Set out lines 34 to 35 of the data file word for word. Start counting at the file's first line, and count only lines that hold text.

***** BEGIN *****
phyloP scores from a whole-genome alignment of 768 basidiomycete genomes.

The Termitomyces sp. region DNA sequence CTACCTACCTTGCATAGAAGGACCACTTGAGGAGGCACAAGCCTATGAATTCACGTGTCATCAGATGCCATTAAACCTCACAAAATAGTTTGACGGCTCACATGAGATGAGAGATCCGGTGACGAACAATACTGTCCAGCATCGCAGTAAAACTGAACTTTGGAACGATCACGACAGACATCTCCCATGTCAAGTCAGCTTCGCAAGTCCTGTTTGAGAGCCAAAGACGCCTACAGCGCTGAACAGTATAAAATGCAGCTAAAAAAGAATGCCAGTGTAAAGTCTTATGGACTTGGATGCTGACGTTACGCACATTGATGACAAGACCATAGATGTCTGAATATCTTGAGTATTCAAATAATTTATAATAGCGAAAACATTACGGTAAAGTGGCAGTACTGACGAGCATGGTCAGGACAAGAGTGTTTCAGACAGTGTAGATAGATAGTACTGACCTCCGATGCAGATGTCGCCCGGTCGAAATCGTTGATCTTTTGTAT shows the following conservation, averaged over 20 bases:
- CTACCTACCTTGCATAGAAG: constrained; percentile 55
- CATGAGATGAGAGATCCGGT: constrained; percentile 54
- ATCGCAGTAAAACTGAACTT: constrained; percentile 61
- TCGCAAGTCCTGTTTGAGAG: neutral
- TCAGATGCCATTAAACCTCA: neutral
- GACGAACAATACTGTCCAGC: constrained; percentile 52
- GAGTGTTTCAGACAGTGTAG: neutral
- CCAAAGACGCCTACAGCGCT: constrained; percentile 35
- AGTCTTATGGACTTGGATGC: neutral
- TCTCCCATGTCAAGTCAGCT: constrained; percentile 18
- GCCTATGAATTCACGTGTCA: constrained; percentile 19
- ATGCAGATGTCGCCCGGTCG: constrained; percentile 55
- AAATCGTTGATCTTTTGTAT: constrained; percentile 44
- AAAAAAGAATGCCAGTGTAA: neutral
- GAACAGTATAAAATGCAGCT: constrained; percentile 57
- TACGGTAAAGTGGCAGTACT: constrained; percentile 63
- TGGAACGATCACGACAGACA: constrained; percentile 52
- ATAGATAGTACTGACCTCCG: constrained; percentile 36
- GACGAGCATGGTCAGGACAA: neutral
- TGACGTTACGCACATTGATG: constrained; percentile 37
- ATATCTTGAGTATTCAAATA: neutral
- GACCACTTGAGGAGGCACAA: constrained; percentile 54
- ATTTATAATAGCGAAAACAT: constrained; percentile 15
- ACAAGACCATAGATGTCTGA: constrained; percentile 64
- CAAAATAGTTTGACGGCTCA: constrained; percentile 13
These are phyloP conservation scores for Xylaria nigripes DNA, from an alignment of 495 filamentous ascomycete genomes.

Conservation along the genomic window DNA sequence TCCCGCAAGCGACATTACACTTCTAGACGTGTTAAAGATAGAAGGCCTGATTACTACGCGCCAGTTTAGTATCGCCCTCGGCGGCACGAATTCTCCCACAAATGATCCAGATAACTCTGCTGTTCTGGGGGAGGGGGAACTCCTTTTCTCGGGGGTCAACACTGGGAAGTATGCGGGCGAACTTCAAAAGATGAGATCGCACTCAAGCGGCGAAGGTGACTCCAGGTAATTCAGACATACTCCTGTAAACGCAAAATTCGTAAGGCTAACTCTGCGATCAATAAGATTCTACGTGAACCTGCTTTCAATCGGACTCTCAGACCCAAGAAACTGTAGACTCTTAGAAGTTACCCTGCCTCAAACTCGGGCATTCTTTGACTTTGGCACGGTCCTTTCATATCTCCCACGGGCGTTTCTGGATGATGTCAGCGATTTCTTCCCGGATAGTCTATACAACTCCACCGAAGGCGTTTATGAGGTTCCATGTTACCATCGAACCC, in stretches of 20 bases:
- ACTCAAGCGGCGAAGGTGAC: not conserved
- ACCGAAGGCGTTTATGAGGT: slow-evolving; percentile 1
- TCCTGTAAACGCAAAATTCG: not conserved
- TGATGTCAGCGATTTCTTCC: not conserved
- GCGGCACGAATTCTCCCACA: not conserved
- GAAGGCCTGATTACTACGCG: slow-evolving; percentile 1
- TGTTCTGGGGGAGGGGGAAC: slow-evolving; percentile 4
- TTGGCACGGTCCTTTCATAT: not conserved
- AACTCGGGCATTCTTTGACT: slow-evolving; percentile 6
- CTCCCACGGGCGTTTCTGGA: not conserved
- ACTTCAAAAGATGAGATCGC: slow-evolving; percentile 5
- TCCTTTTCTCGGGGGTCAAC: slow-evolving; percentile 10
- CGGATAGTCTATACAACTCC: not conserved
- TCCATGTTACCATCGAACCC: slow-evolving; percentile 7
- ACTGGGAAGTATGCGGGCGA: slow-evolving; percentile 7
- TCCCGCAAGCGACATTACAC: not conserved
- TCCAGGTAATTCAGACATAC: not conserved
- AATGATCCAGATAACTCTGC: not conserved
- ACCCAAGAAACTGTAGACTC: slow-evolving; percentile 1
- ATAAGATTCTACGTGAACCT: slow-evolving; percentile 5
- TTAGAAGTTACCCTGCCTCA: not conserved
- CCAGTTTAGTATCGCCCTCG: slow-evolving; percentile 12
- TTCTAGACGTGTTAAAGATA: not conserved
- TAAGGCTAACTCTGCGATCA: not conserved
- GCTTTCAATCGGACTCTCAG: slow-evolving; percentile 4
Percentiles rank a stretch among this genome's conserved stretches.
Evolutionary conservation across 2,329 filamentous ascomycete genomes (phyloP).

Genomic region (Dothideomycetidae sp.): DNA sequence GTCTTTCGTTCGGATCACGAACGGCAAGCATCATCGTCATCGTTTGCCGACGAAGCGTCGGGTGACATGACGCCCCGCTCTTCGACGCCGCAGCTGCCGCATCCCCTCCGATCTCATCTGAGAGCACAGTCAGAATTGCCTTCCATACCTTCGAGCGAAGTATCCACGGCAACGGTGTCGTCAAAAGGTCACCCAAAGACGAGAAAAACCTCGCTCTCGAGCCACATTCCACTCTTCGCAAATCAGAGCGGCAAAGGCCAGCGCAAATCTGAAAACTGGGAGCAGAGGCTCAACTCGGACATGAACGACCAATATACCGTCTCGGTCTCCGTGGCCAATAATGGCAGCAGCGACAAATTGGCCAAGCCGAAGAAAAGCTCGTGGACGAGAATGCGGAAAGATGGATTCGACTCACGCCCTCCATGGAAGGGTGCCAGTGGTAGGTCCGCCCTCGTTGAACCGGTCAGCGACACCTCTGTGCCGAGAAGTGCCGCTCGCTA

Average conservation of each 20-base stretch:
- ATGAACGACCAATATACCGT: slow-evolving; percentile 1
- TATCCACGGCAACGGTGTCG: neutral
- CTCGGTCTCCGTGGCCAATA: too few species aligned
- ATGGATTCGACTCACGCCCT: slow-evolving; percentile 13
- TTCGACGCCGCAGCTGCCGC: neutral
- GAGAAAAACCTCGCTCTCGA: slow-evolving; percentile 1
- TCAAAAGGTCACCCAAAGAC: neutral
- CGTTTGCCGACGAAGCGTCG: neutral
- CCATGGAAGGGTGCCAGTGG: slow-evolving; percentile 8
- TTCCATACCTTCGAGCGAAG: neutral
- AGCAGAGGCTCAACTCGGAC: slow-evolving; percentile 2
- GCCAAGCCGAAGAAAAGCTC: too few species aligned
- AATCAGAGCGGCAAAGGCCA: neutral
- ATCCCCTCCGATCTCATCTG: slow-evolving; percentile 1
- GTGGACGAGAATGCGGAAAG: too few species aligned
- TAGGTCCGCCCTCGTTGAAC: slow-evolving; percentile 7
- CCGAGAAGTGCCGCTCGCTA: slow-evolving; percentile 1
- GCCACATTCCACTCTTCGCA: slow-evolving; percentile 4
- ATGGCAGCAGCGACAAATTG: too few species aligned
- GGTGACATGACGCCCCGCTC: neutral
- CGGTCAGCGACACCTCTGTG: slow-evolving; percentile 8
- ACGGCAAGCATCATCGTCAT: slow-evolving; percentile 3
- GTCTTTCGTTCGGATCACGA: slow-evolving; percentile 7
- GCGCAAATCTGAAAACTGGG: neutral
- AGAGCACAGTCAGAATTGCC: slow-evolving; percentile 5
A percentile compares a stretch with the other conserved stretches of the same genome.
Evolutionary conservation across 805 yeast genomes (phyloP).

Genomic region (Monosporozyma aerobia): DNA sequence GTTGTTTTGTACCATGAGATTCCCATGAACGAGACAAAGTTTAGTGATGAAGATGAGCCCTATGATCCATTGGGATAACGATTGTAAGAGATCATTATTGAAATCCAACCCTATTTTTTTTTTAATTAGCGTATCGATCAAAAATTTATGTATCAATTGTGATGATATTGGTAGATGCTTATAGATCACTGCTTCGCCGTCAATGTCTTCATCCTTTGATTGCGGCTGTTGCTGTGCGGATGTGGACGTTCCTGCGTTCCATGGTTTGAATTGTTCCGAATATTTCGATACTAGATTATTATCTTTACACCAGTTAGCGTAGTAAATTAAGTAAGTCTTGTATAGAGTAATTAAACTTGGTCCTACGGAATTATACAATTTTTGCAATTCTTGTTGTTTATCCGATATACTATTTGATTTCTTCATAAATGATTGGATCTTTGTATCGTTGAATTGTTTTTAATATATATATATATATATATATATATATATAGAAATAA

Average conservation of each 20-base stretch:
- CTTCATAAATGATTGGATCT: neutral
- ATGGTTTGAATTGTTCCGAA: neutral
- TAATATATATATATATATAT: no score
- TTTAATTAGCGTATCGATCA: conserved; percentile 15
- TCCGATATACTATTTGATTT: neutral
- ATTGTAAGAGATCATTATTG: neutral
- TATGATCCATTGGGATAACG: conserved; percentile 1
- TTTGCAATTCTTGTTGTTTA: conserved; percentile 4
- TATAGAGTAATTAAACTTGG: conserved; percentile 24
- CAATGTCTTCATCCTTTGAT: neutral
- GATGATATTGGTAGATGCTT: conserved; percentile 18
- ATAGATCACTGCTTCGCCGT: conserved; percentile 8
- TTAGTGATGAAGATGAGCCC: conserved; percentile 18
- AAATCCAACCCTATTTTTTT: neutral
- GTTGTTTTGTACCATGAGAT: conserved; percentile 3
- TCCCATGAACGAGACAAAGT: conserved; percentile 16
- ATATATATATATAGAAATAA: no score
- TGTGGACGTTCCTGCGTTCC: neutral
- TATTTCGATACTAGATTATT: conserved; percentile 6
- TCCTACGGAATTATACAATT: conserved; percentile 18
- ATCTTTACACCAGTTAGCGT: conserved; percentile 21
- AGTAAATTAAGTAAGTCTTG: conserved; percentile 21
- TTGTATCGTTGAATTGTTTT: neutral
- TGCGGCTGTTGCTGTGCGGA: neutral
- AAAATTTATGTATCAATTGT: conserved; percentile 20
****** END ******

- GCGGCACGAATTCTCCCACA: not conserved
- GAAGGCCTGATTACTACGCG: slow-evolving; percentile 1